.

Vintage Springsteen Photos and Audio of Bruce Talking Bush and New Bands

October 23, 2007 5:43 PM ET

As you may have noticed by now, Bruce Springsteen adorns the cover of the latest issue of Rolling Stone. In his revealing interview, Springsteen discusses the challenge of balancing music and family, as well as his latest album, Magic. But it's one thing to read the man's words; it's another to hear him talk. We've been teasing you with promises of exclusive audio from his interview with Rolling Stone's Joe Levy for the past week, and finally, we're delivering. But before you click on the clips below, flip through this gallery of vintage Springsteen photographs that track his early days with his first band, the Castiles, his long-haired Seventies phase, and the times he met up with U2 in Europe.

Springsteen talks about adding some rarely played classics to his setlist, and how Magic echoes his earlier albums.

Bruce discusses a few of his new favorite bands, which include Rise Against and Against Me!.

Springsteen talks about what will resonate most about George W. Bush's legacy: how he was able to pack the Supreme Court with conservative judges.

To read the new issue of Rolling Stone online, plus the entire RS archive: Click Here

prev
Music Main Next
Daily Newsletter

Get the latest RS news in your inbox.

Sign up to receive the Rolling Stone newsletter and special offers from RS and its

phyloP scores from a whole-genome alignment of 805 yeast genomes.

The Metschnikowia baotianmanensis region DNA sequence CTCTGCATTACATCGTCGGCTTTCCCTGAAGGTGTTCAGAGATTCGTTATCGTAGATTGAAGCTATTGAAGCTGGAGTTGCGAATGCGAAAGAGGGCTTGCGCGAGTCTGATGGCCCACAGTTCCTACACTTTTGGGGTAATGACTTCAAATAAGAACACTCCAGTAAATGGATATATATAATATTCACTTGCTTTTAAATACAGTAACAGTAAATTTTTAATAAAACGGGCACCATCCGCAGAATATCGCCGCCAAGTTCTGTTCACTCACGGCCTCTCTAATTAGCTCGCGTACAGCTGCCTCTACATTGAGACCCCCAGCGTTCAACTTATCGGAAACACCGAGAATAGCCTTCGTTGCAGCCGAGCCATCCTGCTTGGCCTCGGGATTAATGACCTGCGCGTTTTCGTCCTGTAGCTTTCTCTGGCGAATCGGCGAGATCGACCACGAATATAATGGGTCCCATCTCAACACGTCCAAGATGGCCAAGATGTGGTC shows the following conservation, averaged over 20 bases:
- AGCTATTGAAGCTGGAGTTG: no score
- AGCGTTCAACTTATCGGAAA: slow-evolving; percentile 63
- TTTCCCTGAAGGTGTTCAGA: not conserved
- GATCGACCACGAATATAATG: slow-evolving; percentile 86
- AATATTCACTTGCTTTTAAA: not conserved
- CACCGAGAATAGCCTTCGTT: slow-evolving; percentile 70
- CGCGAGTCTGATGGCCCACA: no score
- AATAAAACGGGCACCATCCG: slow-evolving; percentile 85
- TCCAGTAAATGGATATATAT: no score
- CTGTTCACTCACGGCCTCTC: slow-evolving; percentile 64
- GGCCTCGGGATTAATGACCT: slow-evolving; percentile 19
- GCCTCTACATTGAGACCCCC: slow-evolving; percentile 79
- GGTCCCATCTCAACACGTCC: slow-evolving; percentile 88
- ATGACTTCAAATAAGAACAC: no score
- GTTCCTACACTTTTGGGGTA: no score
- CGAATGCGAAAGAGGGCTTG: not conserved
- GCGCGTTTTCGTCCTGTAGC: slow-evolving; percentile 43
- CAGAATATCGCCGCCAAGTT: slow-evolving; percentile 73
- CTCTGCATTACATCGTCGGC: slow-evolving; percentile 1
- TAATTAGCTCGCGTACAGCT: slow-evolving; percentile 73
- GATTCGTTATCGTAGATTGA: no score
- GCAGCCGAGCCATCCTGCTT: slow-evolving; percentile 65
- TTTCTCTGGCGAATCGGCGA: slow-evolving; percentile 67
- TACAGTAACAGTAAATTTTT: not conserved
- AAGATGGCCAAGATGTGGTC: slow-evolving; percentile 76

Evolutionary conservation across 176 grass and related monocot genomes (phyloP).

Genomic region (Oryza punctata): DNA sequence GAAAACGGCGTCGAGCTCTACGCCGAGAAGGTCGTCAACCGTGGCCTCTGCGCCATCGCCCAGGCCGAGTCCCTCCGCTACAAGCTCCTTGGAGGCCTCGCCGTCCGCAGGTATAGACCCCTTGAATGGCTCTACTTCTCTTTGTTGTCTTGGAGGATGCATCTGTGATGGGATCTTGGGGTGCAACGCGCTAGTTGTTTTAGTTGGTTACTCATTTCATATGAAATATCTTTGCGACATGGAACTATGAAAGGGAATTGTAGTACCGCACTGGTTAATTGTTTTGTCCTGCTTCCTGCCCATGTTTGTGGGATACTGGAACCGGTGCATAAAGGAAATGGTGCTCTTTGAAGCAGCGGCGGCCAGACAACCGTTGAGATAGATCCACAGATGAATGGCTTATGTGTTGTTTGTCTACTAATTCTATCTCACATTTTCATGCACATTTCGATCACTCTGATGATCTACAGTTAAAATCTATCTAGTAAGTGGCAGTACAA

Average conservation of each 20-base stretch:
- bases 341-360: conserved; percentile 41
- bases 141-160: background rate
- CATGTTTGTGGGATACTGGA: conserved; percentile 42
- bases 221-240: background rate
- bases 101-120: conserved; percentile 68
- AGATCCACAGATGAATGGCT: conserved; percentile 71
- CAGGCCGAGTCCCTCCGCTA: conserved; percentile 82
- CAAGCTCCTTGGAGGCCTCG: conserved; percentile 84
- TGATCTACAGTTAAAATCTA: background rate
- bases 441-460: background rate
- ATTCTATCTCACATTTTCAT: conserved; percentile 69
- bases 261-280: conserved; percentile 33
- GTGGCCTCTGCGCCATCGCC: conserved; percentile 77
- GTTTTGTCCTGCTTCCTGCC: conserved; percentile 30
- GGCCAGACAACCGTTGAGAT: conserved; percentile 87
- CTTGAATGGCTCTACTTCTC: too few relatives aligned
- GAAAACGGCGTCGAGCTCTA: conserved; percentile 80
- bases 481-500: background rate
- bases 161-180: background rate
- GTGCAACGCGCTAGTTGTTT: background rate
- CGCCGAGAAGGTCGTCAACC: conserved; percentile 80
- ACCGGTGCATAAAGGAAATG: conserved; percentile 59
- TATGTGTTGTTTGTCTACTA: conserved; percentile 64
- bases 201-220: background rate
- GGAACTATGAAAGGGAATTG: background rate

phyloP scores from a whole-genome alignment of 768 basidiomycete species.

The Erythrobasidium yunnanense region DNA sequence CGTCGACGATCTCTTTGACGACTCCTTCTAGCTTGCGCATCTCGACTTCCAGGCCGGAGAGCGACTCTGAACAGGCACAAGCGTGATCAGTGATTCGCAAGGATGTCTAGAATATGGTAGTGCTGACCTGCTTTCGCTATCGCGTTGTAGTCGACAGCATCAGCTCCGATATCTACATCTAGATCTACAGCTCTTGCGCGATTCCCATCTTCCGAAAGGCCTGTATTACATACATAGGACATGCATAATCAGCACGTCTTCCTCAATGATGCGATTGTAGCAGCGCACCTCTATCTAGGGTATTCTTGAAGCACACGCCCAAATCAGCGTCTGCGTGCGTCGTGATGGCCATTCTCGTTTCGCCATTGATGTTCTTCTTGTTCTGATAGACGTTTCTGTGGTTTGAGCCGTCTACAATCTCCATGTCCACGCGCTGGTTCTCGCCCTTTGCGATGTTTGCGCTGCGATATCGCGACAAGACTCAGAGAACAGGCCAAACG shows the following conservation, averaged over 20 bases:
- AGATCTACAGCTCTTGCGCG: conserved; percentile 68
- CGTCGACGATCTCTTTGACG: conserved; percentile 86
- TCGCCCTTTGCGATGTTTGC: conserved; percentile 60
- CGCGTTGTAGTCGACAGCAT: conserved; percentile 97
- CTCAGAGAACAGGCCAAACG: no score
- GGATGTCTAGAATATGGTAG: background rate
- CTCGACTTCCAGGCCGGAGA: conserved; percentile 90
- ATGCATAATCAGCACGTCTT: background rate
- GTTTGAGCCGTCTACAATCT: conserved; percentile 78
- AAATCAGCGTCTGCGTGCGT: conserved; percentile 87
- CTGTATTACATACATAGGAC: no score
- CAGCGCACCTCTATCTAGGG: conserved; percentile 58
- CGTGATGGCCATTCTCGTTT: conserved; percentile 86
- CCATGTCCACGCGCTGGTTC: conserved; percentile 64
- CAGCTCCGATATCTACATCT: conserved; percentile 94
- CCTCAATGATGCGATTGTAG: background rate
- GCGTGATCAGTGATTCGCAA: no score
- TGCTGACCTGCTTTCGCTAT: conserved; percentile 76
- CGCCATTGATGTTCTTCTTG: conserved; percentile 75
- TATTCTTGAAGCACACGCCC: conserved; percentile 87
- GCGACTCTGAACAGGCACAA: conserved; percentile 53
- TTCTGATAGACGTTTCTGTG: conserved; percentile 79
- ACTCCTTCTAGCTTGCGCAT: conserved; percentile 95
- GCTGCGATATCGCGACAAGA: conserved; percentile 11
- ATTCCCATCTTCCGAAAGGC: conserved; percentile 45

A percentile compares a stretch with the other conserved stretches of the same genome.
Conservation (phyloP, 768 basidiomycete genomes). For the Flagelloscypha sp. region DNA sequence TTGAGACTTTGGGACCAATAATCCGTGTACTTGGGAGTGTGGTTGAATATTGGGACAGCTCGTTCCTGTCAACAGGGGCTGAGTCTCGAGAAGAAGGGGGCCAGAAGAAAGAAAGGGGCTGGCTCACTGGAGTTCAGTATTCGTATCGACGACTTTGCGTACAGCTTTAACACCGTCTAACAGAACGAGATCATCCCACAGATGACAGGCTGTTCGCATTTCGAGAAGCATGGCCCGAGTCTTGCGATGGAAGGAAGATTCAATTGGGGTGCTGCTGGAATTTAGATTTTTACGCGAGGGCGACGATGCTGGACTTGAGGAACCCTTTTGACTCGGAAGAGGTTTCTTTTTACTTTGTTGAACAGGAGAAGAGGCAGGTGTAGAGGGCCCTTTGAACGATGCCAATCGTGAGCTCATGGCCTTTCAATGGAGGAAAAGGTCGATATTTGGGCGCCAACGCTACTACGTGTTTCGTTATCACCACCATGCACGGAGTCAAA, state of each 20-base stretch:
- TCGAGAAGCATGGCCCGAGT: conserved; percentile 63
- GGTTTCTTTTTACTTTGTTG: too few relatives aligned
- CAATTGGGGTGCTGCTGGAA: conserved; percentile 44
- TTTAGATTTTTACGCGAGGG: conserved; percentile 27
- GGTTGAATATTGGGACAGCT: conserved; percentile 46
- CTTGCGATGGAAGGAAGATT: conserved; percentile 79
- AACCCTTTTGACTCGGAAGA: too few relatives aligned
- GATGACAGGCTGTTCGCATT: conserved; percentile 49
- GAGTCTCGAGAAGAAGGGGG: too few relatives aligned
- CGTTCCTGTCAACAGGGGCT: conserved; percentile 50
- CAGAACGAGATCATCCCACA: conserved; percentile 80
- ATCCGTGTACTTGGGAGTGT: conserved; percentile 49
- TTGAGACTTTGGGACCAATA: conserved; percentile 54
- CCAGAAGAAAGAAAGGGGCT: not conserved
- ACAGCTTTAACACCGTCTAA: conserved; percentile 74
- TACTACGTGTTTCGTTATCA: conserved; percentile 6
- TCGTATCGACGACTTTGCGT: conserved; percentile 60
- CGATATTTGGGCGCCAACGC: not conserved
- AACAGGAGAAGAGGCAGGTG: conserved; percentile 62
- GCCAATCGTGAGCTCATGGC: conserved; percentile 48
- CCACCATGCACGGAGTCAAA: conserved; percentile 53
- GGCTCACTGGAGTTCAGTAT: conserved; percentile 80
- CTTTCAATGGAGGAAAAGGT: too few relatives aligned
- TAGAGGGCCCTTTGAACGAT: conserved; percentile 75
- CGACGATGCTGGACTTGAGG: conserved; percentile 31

marketing partners.

X

We may use your e-mail address to send you the newsletter and offers that may interest you, on behalf of Rolling Stone and its partners. For more information please read our Privacy Policy.

Song Stories

“Money For Nothing”

Dire Straits | 1984

Mark Knopfler wrote this song with Sting, and it wasn’t without controversy. The Dire Straits frontman's original lyric used the word “faggot” to describe a singer who got their “money for nothing and their chicks for free.” Even though the slur was edited out in many versions, the band, and Knopfler, still took plenty of criticism for the term. “I got an objection from the editor of a gay newspaper in London--he actually said it was below the belt,” Knopfler told Rolling Stone. Still, "Money For Nothing," undoubtedly augmented by its innovative early computer-animated video, stayed at Number One for three weeks.

More Song Stories entries »
 
www.expandtheroom.com